A) Confocal microscopy images of cells transfected with aptamer–ligand complex. The green color indicates the localization of (FAM)-aptamer/(FAM)-aptamer–ligand complex. The blue color corre- sponds to a cell nucleus stained by Hoechst 33342. B) Double-staining (PI/FAM) FCM analysis of transfected HeLa cells with the aptamer– ligand complex. Percentages of a viable non-transfected cells, viable aptamer–ligand complex containing cells, non-transfected dead/com- promised cells, and transfected dead/compromised cells with apta- mer–ligand complex are indicated in left-bottom, right-bottom (red), left-top, and right-top quadrants, respectively. C) Imino region of 1D 1H NMR spectra of aptamer–ligand complex in vitro (TOP) and corresponding spectrum of HeLa cells transfected with aptamer– ligand complex (MIDDLE). Imino region of 1D 1H NMR spectrum of extracellular fluid (supernatant) taken from the in-cell NMR samples after completion of the spectra acquisition (BOTTOM). D) 1D 13C- edited NMR spectra of the aptamer–ligand complex in vitro in EB- buffer (TOP) and corresponding spectra of HeLa cells transfected with aptamer–ligand complex.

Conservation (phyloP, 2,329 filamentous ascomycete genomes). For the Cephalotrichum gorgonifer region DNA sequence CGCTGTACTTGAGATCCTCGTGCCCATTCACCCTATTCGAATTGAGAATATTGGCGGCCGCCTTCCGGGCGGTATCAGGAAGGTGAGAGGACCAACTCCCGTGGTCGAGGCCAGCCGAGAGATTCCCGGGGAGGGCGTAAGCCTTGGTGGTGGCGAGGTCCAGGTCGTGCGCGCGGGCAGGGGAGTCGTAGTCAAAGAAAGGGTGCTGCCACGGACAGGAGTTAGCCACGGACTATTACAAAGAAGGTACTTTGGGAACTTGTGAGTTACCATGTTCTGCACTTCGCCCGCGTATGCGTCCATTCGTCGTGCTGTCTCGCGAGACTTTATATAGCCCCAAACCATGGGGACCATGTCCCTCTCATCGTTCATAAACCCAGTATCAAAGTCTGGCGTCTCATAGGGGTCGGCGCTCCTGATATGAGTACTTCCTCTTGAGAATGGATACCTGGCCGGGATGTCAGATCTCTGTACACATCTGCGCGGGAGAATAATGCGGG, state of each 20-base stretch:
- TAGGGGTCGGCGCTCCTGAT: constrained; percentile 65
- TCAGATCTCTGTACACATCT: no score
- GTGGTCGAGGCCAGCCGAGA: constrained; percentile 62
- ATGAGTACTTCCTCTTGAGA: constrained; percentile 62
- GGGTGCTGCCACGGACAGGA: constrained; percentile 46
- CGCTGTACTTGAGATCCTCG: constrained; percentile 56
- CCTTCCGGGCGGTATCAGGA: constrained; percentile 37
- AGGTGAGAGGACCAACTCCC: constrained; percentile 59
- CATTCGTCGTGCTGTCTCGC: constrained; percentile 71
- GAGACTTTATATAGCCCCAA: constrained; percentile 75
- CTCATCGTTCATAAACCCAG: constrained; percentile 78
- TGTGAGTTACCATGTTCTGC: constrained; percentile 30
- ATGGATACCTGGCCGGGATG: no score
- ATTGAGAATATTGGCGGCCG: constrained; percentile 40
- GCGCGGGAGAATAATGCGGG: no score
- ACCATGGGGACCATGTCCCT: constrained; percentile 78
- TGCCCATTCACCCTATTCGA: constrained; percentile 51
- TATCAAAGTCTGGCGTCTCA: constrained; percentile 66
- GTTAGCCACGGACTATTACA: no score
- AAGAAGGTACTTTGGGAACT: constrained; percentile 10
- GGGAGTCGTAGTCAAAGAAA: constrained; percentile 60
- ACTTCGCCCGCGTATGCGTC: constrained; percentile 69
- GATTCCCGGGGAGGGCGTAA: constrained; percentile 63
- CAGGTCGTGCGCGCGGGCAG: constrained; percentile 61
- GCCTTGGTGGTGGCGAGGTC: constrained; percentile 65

Lukáš Trantírek and Harald Schwalbe Research Groups

    Significance